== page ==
Saturday, November 1, 2014 @ 7:30 p.m.
Sunday, November 2, 2014 @ 2 p.m.
Ticket prices range from $25 to $155. To purchase tickets, visit www.coloradoballet.org or call 303-837-8888 ext. 2. Dracula is presented by PwC.
Colorado Ballet will also host several special events around Dracula including a costume party after the performance on Halloween night and a Bloody Mary Brunch for the Center Stage Young Patrons group before the November 2 performance. For more information on either of these events, visit www.coloradoballet.org/events.
Artists of Colorado Ballet in "Dracula" by Terry Shapiro
We sent out a questionnaire to our new dancers to get to know them a little better.
Here is the response from one of our new Corps de Ballet dancers, Emily Speed:
1. Where are you from?
The Dallas/Fort Worth, TX area
2. Where did you train/dance before coming to Colorado Ballet?
I have danced with several different companies including Alabama Ballet, Ballet Tucson and Boulder Ballet. Before graduating, I trained with Marina Almayeva.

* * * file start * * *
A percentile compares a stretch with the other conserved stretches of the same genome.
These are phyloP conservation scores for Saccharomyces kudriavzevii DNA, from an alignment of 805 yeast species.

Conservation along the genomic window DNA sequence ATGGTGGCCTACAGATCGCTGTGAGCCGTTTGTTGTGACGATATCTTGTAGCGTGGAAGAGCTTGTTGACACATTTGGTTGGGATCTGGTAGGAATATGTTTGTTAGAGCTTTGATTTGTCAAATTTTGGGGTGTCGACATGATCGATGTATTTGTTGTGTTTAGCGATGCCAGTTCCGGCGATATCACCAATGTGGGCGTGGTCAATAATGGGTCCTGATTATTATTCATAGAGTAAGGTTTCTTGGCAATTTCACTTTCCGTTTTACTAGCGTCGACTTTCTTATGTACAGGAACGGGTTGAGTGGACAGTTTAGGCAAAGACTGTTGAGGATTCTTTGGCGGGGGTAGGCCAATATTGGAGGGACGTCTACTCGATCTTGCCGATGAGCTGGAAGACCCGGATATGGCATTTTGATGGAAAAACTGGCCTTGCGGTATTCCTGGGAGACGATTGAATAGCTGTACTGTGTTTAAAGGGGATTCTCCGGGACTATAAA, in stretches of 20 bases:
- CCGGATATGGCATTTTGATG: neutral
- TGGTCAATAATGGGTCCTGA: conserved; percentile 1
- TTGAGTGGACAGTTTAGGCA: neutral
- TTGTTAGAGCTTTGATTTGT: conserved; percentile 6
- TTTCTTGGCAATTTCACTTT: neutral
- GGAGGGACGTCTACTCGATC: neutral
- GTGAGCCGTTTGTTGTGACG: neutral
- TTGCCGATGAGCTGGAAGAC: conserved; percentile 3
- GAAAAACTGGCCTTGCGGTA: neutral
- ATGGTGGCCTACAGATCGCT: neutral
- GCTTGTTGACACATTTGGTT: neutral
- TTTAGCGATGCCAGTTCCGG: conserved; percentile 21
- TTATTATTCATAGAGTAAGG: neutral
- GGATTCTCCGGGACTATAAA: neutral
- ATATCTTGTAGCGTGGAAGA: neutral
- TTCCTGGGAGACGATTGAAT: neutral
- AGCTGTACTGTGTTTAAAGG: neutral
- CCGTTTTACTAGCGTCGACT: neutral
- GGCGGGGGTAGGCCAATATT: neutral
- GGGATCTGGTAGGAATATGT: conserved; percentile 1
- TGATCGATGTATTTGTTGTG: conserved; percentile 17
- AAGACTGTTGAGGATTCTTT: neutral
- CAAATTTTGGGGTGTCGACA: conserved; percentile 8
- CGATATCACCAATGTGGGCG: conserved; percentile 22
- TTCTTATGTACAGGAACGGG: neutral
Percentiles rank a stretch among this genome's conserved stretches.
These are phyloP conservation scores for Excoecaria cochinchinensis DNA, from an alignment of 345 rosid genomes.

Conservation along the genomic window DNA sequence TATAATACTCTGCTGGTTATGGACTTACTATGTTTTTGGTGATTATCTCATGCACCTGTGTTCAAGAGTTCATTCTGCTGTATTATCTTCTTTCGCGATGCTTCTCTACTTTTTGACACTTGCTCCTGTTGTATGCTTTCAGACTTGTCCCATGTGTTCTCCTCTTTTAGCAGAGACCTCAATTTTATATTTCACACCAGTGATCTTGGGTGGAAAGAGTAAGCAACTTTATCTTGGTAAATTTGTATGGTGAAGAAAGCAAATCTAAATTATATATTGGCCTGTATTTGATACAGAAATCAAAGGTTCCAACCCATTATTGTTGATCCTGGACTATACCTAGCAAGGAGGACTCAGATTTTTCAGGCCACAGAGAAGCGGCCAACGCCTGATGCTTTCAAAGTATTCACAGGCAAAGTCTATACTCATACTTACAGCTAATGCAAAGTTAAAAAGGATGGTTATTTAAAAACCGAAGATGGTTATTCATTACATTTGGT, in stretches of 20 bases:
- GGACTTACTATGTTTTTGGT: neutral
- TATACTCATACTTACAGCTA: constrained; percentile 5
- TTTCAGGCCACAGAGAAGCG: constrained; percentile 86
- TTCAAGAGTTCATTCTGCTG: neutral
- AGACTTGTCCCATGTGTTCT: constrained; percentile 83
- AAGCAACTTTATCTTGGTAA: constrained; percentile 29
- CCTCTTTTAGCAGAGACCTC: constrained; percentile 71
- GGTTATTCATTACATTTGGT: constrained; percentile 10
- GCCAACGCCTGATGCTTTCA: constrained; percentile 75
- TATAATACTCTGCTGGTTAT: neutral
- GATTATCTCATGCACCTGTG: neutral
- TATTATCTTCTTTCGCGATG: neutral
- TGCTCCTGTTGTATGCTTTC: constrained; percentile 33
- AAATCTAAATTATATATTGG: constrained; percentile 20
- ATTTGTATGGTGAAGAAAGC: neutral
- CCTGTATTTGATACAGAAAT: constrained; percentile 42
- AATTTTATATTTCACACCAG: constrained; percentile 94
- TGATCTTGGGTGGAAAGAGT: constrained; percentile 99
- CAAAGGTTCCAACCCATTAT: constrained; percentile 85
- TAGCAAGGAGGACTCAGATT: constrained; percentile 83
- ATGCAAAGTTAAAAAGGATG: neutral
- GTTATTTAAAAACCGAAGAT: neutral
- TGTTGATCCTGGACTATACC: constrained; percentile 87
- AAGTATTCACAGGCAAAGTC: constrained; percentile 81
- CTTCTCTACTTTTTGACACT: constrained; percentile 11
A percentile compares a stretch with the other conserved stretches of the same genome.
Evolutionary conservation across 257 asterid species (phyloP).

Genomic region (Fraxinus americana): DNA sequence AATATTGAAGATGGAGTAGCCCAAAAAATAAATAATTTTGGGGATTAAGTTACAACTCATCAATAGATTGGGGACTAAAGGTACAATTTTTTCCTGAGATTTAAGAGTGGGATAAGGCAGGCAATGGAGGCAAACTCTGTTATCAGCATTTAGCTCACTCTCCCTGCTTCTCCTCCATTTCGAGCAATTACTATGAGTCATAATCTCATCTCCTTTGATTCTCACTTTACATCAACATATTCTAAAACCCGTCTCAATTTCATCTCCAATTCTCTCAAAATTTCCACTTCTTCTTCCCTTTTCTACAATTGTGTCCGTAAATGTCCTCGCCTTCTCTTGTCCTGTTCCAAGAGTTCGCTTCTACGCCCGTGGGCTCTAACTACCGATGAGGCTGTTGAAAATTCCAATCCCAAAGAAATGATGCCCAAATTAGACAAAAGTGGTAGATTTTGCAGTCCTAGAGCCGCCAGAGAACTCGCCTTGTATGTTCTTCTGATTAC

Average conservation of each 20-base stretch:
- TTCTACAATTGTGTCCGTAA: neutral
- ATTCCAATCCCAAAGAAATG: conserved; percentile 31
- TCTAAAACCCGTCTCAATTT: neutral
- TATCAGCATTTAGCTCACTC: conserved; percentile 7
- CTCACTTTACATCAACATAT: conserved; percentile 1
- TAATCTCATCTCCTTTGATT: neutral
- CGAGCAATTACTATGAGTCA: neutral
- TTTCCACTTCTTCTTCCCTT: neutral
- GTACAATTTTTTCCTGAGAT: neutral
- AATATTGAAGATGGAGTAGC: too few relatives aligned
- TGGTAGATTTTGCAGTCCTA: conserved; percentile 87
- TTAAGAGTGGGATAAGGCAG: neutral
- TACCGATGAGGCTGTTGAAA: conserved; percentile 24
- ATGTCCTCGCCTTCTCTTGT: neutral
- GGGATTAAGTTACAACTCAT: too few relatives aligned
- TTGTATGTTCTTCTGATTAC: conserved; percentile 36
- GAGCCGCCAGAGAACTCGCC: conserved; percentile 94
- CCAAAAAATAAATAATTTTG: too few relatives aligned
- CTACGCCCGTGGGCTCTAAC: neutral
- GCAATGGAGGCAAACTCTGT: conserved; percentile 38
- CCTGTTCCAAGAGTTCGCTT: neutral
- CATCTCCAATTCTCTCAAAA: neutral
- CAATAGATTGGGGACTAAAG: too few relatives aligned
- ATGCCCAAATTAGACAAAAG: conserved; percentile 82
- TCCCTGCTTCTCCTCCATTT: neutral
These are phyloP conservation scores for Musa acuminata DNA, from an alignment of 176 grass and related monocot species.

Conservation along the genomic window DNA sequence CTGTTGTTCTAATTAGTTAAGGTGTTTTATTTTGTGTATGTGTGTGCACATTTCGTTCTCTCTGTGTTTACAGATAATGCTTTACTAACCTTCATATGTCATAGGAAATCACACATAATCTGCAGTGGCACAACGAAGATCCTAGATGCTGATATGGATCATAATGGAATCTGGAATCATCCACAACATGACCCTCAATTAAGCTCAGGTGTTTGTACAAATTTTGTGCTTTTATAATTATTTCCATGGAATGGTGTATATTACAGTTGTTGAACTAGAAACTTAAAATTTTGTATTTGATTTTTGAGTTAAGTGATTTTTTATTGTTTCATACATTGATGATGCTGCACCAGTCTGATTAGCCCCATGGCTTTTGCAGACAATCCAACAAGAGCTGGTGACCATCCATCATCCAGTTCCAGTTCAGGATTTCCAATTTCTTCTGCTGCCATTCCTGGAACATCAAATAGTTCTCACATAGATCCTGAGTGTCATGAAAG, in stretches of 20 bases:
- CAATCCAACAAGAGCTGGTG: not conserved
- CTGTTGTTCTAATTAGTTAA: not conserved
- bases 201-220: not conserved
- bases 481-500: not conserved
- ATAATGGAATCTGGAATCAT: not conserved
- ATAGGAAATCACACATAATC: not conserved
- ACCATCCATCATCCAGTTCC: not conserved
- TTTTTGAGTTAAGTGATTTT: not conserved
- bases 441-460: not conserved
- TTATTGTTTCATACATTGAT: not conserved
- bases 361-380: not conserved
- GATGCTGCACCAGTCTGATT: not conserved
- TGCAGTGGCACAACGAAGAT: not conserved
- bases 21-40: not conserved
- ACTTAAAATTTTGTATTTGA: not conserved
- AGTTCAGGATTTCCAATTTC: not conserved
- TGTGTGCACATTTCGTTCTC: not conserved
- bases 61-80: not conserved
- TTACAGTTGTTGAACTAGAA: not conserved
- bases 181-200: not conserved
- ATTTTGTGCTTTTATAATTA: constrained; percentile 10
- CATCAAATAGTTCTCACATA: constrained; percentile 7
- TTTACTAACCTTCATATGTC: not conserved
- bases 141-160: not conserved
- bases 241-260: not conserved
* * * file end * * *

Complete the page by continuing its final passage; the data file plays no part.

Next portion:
3. What did you do with your summer break?
My husband and I were married and he moved here to Denver. I also went with Kevin Wilson to Jackson, MS and competed in the USA international ballet competition there. We performed a classical pas de deux and a contemporary duet.
4. What age did you first start dancing? What do you remember from your first class?
My first dance class I was only 3 years old but didn't start my classical training until much later. I just remember I always loved dancing and performing.
5. What was your first ballet you remember attending?
It was a gala, but I remember they performed "Le Spectre de la Rose."
6. Who are your ballet role models? Dancers that inspire you.
I love watching Natalia Osipova because she is such an amazing technician and isn't necessarily what you first think of when you think of a ballet dancer.
7. Proudest moment in your ballet career?
It is hard to pinpoint one, but I am really proud to be where I am right now and it was a culmination of many events that has made me the dancer I am today.
8. Best advice you’ve ever received from a teacher?
Amanda McKerrow has always told me to just "stay present" on stage. It seems simple but for me it is always a good reminder to not think about what's already happened or what will and to truly focus on the role no matter how big or small.